We have search tools on our website that are extremely helpful in finding exactly what you want in a home. You can select the number of bedrooms, bathrooms, the location, and your price range and have a whole list of homes presented to you in your search. There are many other search engines from larger website that have similar searches but more often they do not offer the options to even narrow down your search to specific neighborhoods. Of course we understand Boston and we know there is a big difference between wanting to live in the North End or Beacon Hill, something that those larger websites don’t recognize. So don’t hesitate to give our rental search tools a try. We also use similar search tools for any sales, not just rentals.
We also offer a brief renter’s guide along with all the information to access our rental team. Naturally our rental team is our greatest tool, with a team of 6 experienced agents who all live in the Boston area themselves, they understand the need to find just the right place. Each agent truly listens to what their clients want and need in a home and work tirelessly to match them to exactly the right place.
Your immediate thoughts when reading the words “September First” are probably “Whoa hold up! It’s still July” but honestly as scary and dreadful as it might sound, September 1st is not all that far away. If you’re looking to rent, you now have about a month to find a place. Of course the infamous date is the beginning of a majority of the leases in this city, and the big move-in day for everyone. So right now you’re either shopping for apartments or shopping for furnishings for your apartment, either way September 1st is your big day! Here are some tips for those of you that are counting down or dreading the big day!
1) Find out about parking at your new pad- You can’t bring that mattress, couch, or table on the T, so you’re going to need to find a car. Whether you already have your own ride, a friend’s car, or you’re renting a zip car or U-haul for the day, you’ll still need to find a convenient place to park. On any other day you might not care how far away you park but when you’re hauling everything from your car to your apartment you’re going to want to make sure you’re parked close. Find out from your landlord or management company about the way parking works, especially for move-in and move out. Are there spaces for you behind your place, parking spaces you can book for the day, meter parking? These are things to know before you show up with all your stuff.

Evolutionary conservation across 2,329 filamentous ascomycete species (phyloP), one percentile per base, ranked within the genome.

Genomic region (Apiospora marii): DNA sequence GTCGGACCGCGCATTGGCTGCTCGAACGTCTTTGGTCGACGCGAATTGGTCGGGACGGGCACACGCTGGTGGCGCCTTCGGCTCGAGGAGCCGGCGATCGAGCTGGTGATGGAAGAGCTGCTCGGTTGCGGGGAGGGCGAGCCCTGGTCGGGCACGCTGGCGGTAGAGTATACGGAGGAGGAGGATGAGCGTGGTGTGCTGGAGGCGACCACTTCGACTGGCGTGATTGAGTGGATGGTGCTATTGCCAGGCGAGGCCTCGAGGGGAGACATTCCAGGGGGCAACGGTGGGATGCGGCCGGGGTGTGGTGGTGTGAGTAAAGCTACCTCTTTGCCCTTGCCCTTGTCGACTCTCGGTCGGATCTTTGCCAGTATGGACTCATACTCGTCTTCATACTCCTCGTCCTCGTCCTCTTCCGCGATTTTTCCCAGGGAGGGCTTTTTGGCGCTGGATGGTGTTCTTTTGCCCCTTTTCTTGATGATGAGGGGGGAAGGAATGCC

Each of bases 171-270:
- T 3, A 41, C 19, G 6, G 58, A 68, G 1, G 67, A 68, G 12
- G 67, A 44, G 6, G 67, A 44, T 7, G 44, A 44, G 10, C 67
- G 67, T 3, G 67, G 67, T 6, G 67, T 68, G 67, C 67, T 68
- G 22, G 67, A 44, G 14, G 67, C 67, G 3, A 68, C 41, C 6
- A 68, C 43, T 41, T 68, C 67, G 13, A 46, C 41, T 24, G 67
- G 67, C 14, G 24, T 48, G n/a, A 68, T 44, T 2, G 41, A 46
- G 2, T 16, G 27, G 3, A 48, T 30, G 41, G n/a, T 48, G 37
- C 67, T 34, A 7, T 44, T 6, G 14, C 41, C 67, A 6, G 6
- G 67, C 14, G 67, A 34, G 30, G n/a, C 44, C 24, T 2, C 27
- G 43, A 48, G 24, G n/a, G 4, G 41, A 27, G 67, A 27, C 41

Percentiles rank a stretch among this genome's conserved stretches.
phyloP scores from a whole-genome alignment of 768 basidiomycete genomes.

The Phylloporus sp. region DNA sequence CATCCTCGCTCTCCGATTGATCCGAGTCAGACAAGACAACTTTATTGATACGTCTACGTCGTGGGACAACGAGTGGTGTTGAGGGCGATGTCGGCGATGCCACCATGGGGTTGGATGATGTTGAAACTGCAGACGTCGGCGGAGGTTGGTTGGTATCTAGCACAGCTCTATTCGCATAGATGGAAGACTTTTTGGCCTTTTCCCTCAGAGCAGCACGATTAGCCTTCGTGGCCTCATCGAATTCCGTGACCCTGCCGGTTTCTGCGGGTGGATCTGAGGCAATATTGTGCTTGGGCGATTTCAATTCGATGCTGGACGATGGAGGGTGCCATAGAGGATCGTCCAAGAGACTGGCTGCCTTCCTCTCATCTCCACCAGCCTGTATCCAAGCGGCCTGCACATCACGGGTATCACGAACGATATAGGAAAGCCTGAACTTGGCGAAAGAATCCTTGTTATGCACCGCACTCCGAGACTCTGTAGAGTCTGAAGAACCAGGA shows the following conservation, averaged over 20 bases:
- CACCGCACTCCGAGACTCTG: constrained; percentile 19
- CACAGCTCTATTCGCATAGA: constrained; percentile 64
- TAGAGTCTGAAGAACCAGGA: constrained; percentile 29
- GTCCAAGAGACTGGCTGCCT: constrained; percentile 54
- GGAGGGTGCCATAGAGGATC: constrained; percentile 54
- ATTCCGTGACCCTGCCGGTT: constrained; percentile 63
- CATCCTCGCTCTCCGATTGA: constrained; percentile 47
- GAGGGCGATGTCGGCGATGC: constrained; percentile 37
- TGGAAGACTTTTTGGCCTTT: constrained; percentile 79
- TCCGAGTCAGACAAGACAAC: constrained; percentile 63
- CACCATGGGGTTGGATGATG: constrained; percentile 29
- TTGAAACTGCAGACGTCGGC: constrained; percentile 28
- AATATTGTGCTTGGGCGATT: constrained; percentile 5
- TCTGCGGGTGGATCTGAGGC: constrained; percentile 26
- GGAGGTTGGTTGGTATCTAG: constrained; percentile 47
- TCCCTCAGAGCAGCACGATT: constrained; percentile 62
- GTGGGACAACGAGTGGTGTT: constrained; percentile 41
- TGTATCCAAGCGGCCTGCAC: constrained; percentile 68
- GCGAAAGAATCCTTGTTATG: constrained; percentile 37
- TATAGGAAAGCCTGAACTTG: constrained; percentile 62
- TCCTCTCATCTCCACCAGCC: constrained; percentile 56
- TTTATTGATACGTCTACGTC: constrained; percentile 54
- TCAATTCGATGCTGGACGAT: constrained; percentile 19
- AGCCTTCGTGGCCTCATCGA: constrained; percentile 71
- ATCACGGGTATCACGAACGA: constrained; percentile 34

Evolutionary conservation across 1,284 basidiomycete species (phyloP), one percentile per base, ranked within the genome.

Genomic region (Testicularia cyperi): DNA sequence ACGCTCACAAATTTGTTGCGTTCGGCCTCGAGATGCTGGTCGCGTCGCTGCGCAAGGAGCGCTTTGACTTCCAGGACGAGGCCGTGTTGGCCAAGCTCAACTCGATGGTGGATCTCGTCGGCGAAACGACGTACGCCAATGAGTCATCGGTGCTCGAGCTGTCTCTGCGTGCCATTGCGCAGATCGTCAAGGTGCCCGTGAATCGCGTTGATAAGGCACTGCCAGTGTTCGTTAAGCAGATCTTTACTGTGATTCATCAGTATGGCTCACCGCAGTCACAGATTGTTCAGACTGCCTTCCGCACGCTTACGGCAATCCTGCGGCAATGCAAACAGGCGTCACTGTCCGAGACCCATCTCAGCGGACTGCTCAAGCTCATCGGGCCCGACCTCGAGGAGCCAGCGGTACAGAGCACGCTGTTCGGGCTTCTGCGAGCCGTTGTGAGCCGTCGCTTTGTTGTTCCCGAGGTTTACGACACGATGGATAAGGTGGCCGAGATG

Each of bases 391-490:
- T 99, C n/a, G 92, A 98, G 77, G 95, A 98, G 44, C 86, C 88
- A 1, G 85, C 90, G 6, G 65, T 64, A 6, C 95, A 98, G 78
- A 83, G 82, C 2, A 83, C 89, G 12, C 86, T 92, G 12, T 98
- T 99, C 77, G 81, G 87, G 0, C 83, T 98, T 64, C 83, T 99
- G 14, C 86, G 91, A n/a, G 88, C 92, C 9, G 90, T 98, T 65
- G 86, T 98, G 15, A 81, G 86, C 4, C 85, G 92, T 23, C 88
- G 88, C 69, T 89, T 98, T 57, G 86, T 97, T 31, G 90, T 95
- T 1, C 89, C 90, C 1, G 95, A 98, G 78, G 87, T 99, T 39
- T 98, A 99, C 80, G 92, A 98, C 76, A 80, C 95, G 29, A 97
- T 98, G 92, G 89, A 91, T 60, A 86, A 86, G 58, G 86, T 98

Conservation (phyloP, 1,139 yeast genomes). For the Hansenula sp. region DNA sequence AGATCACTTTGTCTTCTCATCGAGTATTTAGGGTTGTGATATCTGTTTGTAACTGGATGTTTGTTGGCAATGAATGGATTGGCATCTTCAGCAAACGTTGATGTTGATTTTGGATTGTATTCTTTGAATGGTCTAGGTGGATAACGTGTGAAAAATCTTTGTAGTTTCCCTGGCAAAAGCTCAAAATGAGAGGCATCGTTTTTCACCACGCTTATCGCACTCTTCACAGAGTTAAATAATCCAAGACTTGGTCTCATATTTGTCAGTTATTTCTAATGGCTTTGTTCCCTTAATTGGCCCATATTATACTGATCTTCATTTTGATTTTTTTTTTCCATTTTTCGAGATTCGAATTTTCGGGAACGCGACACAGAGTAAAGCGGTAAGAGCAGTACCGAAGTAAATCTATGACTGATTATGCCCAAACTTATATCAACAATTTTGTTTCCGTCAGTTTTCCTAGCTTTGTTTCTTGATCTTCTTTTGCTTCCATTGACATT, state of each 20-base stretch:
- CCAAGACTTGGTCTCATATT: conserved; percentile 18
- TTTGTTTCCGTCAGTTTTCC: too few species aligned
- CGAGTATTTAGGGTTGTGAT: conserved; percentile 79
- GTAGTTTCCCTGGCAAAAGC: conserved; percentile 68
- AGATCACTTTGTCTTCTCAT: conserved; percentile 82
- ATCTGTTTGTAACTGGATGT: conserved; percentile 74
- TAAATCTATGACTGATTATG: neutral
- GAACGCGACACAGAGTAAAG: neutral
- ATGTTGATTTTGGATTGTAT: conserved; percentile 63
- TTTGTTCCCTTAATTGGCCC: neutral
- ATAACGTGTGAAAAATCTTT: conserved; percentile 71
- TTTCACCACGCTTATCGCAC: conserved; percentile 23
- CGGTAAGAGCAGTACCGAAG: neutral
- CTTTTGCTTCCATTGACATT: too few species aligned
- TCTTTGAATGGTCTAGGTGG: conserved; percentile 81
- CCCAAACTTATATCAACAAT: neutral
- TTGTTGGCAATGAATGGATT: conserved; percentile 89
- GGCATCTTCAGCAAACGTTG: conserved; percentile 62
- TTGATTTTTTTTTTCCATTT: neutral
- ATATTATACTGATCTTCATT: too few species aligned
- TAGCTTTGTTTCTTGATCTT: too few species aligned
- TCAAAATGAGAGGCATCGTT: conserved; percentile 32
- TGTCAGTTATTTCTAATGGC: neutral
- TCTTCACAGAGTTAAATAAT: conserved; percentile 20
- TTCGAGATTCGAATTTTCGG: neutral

2)Book your movers now- You certainly can’t book movers last minute if you plan to move on the first, so book them as early as possible. Make sure to also pack for your movers, they’re not there to do the packing for you and chances are you won’t like the way they pack away your four old iPods and your grandmother’s quilt. So be ready for the movers and book them ASAP, maybe even now. There’s nothing like being prepared.
4) Pack clothing in trash bags- Trash bags are a lot easier to carry than boxes and eliminate some of the awkward bulk. You don’t need to worry about dropping your bag of clothes because it will just gracefully bounce down your stairs when you’re hauling them up your walk-up building. There will be no harm done to anything and you can just toss the trash bags out when your done, or better yet put them aside and use them for their original use, as trash bags!
5) Downsizing- Even if your new apartment is bigger than your last place you should really go through as you pack and eliminate anything you don’t want. Donate it to charity, put it on eBay, or find a friend that wants whatever it may be. The chances are you will want new furniture and knick-knacks for your apartment anyway, so don’t be afraid to part with things. The last thing you want to do is move it all out and move it all back in to your new place just to throw it out.
If you’re still looking to find a place for September 1st, it’s not too late! You can always check our rental page for tips on renting and to search all the Boston listings!
“If I can’t get the price I want for my condo…… I’ll just rent it.”
We can’t tell you how often we have heard this statement over the past few years. With the housing market in Boston in a bit of a holding pattern, many condominium owners feel that the best thing to do right now is rent and wait it out.
There are many advantages to this strategy: the potential of market increase, tax deductions, and many other positive aspects to becoming a landlord. But, experience tells us, it may not be as simple as you think.
As Realtors, it is our job to inform condominium owners of all aspects of all their options. With that in mind, we ask people to consider these Seven Considerations Before You Rent Your Home:
1. Tenant occupied properties tend to sell for less